Romanticizing the Past
Let's admit it. For the most part anyone who sews vintage, romanticizes the past to a certain extent. Whether it ranges from a "life seemed so much simpler then" to a "why don't people dress up anymore," our fascination with past styles often overlaps into the lives of the past.
Take the above photo. If I told you this was my grandmother, there would certainly be countless comments about how happy she looks or how cute her outfit is or how adorable her hair is styled. I will say that all three of those statements are true. She does look happy, her hair is enviable and her outfit is really quite nice.
Now, when you know that this isn't my grandmother but, in fact, Eva Braun — Hitler's mistress and forty-hour wife, your impression probably changes. She still seems happy, but happy on the backs of so much misery and horror. Her outfit was no doubt bought with Hitler's money and her hair was most likely styled by a Third Reich-supported salon and stylist. Rationalizing Hitler and everything connected with him is a pretty impossible task — Eva Braun included (Eva Braun is on my mind since Life recently published some unseen photos from her collection .)
When it was Coco Chanel week here at The Sew Weekly, I posted about Chanel's involvement with the Nazis during the war. My opinion about this all was this: "We can't strip her influence from history and fashion based on her actions, but we certainly can add it as a footnote to the person." With someone like Eva Braun, however, her Nazi involvement can't be just footnote.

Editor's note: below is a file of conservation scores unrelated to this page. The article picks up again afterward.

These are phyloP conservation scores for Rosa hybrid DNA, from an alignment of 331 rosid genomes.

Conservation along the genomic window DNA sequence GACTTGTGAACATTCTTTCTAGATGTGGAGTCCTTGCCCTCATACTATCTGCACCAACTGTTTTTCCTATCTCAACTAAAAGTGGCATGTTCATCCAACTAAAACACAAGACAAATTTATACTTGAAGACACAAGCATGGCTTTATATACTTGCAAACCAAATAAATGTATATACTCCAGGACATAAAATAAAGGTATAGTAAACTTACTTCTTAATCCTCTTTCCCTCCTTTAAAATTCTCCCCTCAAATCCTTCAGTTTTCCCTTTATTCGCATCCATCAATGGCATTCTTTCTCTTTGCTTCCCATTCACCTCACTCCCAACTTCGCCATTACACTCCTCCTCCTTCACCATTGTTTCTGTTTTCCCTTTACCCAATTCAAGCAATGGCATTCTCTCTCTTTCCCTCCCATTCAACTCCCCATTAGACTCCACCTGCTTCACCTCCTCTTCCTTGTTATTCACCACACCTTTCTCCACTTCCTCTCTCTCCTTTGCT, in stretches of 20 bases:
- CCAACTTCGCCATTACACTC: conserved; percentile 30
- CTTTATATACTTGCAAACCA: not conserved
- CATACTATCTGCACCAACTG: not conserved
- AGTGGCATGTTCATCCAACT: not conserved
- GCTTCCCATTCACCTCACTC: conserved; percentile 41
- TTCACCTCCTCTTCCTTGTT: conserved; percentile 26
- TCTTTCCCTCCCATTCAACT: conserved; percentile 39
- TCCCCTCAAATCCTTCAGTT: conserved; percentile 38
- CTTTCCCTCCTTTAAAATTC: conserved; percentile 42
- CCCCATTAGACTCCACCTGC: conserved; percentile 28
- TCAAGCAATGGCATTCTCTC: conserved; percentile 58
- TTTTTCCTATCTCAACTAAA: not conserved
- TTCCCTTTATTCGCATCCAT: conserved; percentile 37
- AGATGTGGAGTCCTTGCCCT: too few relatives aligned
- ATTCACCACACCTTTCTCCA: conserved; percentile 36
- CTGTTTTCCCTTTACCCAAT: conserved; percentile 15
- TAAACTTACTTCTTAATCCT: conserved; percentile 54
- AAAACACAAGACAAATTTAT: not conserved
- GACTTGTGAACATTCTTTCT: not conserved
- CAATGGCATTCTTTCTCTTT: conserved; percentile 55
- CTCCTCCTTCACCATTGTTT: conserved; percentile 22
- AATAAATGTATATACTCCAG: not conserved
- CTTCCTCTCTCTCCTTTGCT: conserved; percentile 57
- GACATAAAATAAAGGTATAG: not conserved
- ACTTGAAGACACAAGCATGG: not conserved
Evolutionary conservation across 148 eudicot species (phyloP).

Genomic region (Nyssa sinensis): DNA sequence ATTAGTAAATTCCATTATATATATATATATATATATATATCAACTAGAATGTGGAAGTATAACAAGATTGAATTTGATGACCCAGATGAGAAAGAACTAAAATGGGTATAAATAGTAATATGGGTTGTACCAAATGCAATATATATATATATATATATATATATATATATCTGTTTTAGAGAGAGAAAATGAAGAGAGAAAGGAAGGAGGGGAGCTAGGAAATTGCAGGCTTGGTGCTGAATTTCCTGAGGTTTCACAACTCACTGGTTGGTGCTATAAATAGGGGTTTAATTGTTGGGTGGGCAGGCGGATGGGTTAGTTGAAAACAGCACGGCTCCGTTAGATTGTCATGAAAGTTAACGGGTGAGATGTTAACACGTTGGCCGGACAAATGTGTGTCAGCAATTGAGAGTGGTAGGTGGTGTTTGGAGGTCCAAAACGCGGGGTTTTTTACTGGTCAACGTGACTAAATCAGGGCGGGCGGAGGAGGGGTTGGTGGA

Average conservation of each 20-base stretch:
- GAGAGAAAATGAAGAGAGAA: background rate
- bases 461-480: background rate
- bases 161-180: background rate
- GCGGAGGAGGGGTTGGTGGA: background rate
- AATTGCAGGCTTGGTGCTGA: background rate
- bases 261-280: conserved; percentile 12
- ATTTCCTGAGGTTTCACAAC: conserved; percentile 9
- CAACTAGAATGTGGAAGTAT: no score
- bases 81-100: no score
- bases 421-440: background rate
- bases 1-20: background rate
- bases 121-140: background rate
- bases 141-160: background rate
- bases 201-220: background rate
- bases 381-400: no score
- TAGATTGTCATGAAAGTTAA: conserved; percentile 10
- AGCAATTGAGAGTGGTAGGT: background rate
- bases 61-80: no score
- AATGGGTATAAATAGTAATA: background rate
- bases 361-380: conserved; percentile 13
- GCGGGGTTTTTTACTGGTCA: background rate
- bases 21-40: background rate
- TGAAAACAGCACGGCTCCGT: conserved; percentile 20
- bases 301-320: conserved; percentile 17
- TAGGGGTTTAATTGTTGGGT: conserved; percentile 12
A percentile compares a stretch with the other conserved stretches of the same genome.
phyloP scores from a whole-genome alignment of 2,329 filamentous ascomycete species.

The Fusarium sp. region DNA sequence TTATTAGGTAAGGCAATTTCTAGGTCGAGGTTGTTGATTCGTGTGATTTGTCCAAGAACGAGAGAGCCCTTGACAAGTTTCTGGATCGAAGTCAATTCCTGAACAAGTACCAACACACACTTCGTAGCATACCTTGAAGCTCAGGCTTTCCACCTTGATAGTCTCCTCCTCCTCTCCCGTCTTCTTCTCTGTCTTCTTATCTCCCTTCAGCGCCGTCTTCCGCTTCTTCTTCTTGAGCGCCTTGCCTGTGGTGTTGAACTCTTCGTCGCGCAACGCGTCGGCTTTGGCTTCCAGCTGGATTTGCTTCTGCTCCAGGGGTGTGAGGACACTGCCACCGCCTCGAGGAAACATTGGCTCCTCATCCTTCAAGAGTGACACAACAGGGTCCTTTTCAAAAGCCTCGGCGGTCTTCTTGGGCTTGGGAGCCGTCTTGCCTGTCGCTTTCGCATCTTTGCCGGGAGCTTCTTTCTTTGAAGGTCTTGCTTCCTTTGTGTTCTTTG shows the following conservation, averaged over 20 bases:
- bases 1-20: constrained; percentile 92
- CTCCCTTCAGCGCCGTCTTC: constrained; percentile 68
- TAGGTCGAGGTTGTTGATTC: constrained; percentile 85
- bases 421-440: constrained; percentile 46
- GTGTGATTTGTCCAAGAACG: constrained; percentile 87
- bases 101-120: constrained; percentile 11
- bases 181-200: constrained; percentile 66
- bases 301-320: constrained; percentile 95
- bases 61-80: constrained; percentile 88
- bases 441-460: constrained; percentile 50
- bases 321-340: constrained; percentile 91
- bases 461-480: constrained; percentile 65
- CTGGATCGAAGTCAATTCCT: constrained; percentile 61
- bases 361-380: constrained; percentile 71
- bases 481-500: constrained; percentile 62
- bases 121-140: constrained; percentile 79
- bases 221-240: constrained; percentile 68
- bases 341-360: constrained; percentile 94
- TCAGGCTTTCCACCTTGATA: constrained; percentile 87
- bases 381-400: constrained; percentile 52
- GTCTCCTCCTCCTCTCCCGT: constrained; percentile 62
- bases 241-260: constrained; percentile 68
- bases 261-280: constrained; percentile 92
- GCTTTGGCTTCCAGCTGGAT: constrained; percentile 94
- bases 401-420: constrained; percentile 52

So how do we a view a photo like this? Can you admire the outfit while still condemning the person?
Chanel and Braun are extreme examples, of course. Daily life is romanticized too. Whenever I see a photo of a cute unknown couple looking seemingly happy, I wonder what was happening behind the scenes. Was he abusive? Were either of them stepping out? Did they love each other? Were they truly as happy as they look? Was life truly simpler and easier? Did their smiles fade immediately after the lens closed?
Yesteday, via A Dress A Day, I discovered Of Another Fashion: AN ALTERNATIVE ARCHIVE OF THE NOT-QUITE-HIDDEN BUT TOO OFTEN IGNORED FASHION HISTORIES OF U.S. WOMEN OF COLOR. Amongst the many beautiful photos are many of Japanese women interned during World War II. In almost every photo, they're smiling. Not because they're happy but because that was what they were supposed to do. When you know the context of these photos — as well as the historical context of the experiences of women of color in the 19th and 20th centuries, these pictures are viewed quite differently. However, I think that knowing how difficult life was for these women actually makes the photos truly more beautiful.
What is your take on all this? Can images and beauty be admired without the truly known context? Is it possible to not romanticize something when we do not know the truth? And when we do know the truth, can we possibly look at objects and people with an uncritical eye?